Crime, in/security and mob justice : the micropolitics of sovereignty in Cameroon
Institute of Development Policy and Management
Social dynamics : a journal of African studies. - Rondebosch, 1975, currens
, p. 408-428
University of Antwerp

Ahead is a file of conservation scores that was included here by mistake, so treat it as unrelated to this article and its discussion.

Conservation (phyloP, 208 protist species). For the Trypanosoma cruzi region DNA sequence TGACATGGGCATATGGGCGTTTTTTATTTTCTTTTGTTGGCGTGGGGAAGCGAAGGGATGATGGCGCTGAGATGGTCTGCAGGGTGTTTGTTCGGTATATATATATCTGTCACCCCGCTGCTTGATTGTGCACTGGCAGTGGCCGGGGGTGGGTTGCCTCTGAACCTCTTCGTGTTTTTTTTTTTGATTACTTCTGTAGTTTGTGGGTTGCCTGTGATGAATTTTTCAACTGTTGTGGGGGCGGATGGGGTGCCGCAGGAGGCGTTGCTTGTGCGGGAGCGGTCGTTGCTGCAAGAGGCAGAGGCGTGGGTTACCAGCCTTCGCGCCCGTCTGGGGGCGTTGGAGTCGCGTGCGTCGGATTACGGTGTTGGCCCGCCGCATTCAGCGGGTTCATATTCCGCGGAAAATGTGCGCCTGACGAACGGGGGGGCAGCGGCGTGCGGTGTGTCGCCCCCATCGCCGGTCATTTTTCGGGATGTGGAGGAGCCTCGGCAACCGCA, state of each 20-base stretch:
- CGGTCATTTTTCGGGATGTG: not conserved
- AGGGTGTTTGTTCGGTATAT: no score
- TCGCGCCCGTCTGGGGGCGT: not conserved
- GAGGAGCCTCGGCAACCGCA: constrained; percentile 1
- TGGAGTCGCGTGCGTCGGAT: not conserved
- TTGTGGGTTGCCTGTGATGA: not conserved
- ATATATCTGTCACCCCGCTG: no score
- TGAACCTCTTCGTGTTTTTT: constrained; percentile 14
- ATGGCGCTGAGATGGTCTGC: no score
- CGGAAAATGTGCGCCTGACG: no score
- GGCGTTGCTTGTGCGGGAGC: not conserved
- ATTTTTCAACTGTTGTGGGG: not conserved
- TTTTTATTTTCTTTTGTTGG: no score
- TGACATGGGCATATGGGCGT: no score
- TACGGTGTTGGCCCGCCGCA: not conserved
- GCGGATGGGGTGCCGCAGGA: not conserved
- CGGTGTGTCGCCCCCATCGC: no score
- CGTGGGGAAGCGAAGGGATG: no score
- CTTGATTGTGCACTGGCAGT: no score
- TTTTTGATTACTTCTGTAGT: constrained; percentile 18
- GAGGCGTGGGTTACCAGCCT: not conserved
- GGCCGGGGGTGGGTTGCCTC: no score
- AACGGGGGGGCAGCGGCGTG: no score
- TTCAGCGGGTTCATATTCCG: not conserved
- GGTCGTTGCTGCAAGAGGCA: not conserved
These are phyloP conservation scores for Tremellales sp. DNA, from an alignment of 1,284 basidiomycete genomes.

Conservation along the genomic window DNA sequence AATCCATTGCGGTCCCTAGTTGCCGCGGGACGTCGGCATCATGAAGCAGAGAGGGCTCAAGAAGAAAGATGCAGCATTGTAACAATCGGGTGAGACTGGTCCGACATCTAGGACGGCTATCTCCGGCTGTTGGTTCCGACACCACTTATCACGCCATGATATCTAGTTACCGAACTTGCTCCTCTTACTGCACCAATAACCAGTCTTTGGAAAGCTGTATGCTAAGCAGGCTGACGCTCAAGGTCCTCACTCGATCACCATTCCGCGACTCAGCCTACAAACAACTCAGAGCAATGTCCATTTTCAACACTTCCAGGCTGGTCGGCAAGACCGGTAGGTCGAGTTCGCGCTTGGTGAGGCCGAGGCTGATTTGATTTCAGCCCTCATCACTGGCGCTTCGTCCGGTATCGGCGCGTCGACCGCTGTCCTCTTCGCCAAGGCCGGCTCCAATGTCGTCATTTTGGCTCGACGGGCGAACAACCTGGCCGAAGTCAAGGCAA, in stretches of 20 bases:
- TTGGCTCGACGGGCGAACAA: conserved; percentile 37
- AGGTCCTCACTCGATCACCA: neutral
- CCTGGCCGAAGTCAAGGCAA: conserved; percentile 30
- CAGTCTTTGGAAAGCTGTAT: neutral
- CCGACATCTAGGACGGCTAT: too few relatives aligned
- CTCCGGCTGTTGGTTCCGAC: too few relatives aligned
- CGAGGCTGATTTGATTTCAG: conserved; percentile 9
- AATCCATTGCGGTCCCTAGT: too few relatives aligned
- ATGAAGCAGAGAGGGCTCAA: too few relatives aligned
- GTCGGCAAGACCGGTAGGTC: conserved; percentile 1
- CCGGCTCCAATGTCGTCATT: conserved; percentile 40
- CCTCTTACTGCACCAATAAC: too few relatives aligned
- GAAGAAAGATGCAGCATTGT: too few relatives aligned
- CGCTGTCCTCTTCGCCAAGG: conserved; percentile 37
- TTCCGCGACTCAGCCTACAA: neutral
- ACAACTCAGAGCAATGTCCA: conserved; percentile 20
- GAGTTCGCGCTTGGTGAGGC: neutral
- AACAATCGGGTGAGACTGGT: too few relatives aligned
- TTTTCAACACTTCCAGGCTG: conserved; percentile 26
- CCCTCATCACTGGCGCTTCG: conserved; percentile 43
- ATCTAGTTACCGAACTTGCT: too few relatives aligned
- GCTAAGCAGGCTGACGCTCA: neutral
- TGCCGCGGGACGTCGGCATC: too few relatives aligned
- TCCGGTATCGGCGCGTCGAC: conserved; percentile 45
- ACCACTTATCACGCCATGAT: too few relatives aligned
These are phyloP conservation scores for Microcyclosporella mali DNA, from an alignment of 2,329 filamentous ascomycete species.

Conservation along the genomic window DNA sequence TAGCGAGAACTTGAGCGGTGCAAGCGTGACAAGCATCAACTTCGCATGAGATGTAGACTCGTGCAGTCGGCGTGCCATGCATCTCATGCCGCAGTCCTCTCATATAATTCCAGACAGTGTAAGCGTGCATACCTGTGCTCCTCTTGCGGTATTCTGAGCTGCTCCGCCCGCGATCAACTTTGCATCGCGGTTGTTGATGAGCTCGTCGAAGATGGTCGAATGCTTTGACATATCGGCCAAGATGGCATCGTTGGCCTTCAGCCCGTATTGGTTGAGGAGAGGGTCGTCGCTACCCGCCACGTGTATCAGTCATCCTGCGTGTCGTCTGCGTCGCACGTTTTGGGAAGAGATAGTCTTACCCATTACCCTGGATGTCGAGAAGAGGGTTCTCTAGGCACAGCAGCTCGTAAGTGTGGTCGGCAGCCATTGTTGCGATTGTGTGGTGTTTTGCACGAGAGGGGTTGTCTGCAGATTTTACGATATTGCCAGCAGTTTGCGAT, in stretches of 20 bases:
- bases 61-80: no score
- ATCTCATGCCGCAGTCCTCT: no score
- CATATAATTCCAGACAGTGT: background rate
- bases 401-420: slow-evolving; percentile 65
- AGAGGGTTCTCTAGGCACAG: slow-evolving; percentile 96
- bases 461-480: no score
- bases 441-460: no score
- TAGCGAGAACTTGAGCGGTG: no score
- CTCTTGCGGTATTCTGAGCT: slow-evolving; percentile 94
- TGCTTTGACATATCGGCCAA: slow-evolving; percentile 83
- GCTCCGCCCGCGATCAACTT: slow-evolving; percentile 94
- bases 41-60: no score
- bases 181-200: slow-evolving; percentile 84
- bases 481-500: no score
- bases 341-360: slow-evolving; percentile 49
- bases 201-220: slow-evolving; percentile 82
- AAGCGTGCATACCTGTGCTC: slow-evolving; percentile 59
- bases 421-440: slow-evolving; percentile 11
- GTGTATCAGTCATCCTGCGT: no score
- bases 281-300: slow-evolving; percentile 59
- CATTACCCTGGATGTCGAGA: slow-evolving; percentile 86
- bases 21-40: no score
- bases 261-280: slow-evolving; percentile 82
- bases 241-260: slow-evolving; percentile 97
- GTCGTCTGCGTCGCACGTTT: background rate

Violent crime poses important challenges for quotidian concerns over security and safety by ordinary citizens in several Africa states. This is especially so in contexts where state security agents are perceived as highly corrupt and/or where African states seem unable to "protect" their citizens from violent crime. The widespread sense of anxiety over various forms of violent crime and state failure to guarantee protection for citizens generates a quest for alternative practices of safety-making that, in turn, evoke serious concerns over state power and sovereignty in Africa. Focusing on mob justice in Cameroon, this article argues that the political contextualisation of sovereignty must pay attention not only to the sovereign's right to kill and let live, but also its responsibility to guarantee safety for those citizens it chooses to let live. The paper demonstrates that in Cameroon mob justice is an insurgent mode of social control or securitisation as well as a contextual expression of contested sovereignty directed at the state's unwillingness or incapacity to contain dangerous forms of violent crime.